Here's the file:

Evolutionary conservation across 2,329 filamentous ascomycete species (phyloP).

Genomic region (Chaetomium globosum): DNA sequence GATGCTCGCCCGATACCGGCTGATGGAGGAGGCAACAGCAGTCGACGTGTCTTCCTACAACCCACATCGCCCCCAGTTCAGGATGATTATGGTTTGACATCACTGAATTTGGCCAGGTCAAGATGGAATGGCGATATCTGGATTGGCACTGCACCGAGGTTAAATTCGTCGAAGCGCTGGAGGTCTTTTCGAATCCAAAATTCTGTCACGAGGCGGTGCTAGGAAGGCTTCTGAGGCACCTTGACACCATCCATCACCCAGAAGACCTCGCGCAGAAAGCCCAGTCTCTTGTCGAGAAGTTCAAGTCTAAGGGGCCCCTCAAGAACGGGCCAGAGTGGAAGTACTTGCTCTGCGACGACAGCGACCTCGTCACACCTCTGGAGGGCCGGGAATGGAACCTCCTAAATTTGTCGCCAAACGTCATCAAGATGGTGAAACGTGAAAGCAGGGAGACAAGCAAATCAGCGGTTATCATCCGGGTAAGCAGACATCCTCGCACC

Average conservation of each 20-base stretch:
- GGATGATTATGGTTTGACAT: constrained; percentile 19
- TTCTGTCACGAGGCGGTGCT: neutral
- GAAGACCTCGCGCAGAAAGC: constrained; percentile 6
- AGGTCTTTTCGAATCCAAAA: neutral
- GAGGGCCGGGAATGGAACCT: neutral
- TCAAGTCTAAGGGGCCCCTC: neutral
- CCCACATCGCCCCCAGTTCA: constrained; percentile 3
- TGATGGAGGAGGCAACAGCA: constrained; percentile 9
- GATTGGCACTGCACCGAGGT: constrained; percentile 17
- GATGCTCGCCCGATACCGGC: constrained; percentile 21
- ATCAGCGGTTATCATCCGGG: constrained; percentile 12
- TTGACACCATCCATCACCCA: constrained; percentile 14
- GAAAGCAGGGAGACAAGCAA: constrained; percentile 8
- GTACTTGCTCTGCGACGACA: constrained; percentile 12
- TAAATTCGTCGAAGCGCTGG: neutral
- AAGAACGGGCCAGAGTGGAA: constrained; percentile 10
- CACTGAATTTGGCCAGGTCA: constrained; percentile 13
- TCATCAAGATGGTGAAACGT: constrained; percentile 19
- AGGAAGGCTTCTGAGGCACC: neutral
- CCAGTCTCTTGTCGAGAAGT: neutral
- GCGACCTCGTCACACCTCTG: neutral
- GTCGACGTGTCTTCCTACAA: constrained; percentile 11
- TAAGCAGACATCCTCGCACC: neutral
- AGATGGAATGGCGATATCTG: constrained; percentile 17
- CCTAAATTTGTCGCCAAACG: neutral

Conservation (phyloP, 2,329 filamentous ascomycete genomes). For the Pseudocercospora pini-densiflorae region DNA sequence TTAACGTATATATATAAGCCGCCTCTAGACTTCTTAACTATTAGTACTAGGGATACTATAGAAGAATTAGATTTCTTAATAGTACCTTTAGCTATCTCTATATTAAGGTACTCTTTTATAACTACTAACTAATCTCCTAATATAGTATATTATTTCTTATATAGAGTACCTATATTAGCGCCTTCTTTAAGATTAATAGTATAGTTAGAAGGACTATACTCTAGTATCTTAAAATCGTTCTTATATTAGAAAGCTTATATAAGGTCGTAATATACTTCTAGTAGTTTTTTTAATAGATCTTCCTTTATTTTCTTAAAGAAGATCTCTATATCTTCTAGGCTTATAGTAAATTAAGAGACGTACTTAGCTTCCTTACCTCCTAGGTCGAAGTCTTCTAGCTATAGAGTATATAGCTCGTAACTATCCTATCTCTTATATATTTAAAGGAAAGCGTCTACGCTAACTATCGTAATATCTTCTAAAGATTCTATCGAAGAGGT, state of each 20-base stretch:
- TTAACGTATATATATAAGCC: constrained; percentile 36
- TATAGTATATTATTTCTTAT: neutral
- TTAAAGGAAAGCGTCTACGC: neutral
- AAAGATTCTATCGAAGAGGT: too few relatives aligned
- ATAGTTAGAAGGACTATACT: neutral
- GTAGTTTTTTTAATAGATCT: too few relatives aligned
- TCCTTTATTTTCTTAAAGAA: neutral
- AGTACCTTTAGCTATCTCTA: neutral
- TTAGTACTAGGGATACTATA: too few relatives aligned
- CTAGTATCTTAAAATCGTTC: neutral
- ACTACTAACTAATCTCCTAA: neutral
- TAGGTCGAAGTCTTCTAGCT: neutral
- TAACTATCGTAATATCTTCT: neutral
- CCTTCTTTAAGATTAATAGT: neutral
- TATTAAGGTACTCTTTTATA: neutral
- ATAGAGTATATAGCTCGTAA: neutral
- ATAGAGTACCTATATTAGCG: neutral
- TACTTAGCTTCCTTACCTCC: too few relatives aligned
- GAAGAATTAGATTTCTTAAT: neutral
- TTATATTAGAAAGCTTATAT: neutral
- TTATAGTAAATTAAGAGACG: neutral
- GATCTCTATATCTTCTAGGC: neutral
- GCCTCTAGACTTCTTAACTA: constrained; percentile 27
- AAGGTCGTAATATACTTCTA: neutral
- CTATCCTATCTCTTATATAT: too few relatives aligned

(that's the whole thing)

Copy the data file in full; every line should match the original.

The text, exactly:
Evolutionary conservation across 2,329 filamentous ascomycete species (phyloP).

Genomic region (Chaetomium globosum): DNA sequence GATGCTCGCCCGATACCGGCTGATGGAGGAGGCAACAGCAGTCGACGTGTCTTCCTACAACCCACATCGCCCCCAGTTCAGGATGATTATGGTTTGACATCACTGAATTTGGCCAGGTCAAGATGGAATGGCGATATCTGGATTGGCACTGCACCGAGGTTAAATTCGTCGAAGCGCTGGAGGTCTTTTCGAATCCAAAATTCTGTCACGAGGCGGTGCTAGGAAGGCTTCTGAGGCACCTTGACACCATCCATCACCCAGAAGACCTCGCGCAGAAAGCCCAGTCTCTTGTCGAGAAGTTCAAGTCTAAGGGGCCCCTCAAGAACGGGCCAGAGTGGAAGTACTTGCTCTGCGACGACAGCGACCTCGTCACACCTCTGGAGGGCCGGGAATGGAACCTCCTAAATTTGTCGCCAAACGTCATCAAGATGGTGAAACGTGAAAGCAGGGAGACAAGCAAATCAGCGGTTATCATCCGGGTAAGCAGACATCCTCGCACC

Average conservation of each 20-base stretch:
- GGATGATTATGGTTTGACAT: constrained; percentile 19
- TTCTGTCACGAGGCGGTGCT: neutral
- GAAGACCTCGCGCAGAAAGC: constrained; percentile 6
- AGGTCTTTTCGAATCCAAAA: neutral
- GAGGGCCGGGAATGGAACCT: neutral
- TCAAGTCTAAGGGGCCCCTC: neutral
- CCCACATCGCCCCCAGTTCA: constrained; percentile 3
- TGATGGAGGAGGCAACAGCA: constrained; percentile 9
- GATTGGCACTGCACCGAGGT: constrained; percentile 17
- GATGCTCGCCCGATACCGGC: constrained; percentile 21
- ATCAGCGGTTATCATCCGGG: constrained; percentile 12
- TTGACACCATCCATCACCCA: constrained; percentile 14
- GAAAGCAGGGAGACAAGCAA: constrained; percentile 8
- GTACTTGCTCTGCGACGACA: constrained; percentile 12
- TAAATTCGTCGAAGCGCTGG: neutral
- AAGAACGGGCCAGAGTGGAA: constrained; percentile 10
- CACTGAATTTGGCCAGGTCA: constrained; percentile 13
- TCATCAAGATGGTGAAACGT: constrained; percentile 19
- AGGAAGGCTTCTGAGGCACC: neutral
- CCAGTCTCTTGTCGAGAAGT: neutral
- GCGACCTCGTCACACCTCTG: neutral
- GTCGACGTGTCTTCCTACAA: constrained; percentile 11
- TAAGCAGACATCCTCGCACC: neutral
- AGATGGAATGGCGATATCTG: constrained; percentile 17
- CCTAAATTTGTCGCCAAACG: neutral

Conservation (phyloP, 2,329 filamentous ascomycete genomes). For the Pseudocercospora pini-densiflorae region DNA sequence TTAACGTATATATATAAGCCGCCTCTAGACTTCTTAACTATTAGTACTAGGGATACTATAGAAGAATTAGATTTCTTAATAGTACCTTTAGCTATCTCTATATTAAGGTACTCTTTTATAACTACTAACTAATCTCCTAATATAGTATATTATTTCTTATATAGAGTACCTATATTAGCGCCTTCTTTAAGATTAATAGTATAGTTAGAAGGACTATACTCTAGTATCTTAAAATCGTTCTTATATTAGAAAGCTTATATAAGGTCGTAATATACTTCTAGTAGTTTTTTTAATAGATCTTCCTTTATTTTCTTAAAGAAGATCTCTATATCTTCTAGGCTTATAGTAAATTAAGAGACGTACTTAGCTTCCTTACCTCCTAGGTCGAAGTCTTCTAGCTATAGAGTATATAGCTCGTAACTATCCTATCTCTTATATATTTAAAGGAAAGCGTCTACGCTAACTATCGTAATATCTTCTAAAGATTCTATCGAAGAGGT, state of each 20-base stretch:
- TTAACGTATATATATAAGCC: constrained; percentile 36
- TATAGTATATTATTTCTTAT: neutral
- TTAAAGGAAAGCGTCTACGC: neutral
- AAAGATTCTATCGAAGAGGT: too few relatives aligned
- ATAGTTAGAAGGACTATACT: neutral
- GTAGTTTTTTTAATAGATCT: too few relatives aligned
- TCCTTTATTTTCTTAAAGAA: neutral
- AGTACCTTTAGCTATCTCTA: neutral
- TTAGTACTAGGGATACTATA: too few relatives aligned
- CTAGTATCTTAAAATCGTTC: neutral
- ACTACTAACTAATCTCCTAA: neutral
- TAGGTCGAAGTCTTCTAGCT: neutral
- TAACTATCGTAATATCTTCT: neutral
- CCTTCTTTAAGATTAATAGT: neutral
- TATTAAGGTACTCTTTTATA: neutral
- ATAGAGTATATAGCTCGTAA: neutral
- ATAGAGTACCTATATTAGCG: neutral
- TACTTAGCTTCCTTACCTCC: too few relatives aligned
- GAAGAATTAGATTTCTTAAT: neutral
- TTATATTAGAAAGCTTATAT: neutral
- TTATAGTAAATTAAGAGACG: neutral
- GATCTCTATATCTTCTAGGC: neutral
- GCCTCTAGACTTCTTAACTA: constrained; percentile 27
- AAGGTCGTAATATACTTCTA: neutral
- CTATCCTATCTCTTATATAT: too few relatives aligned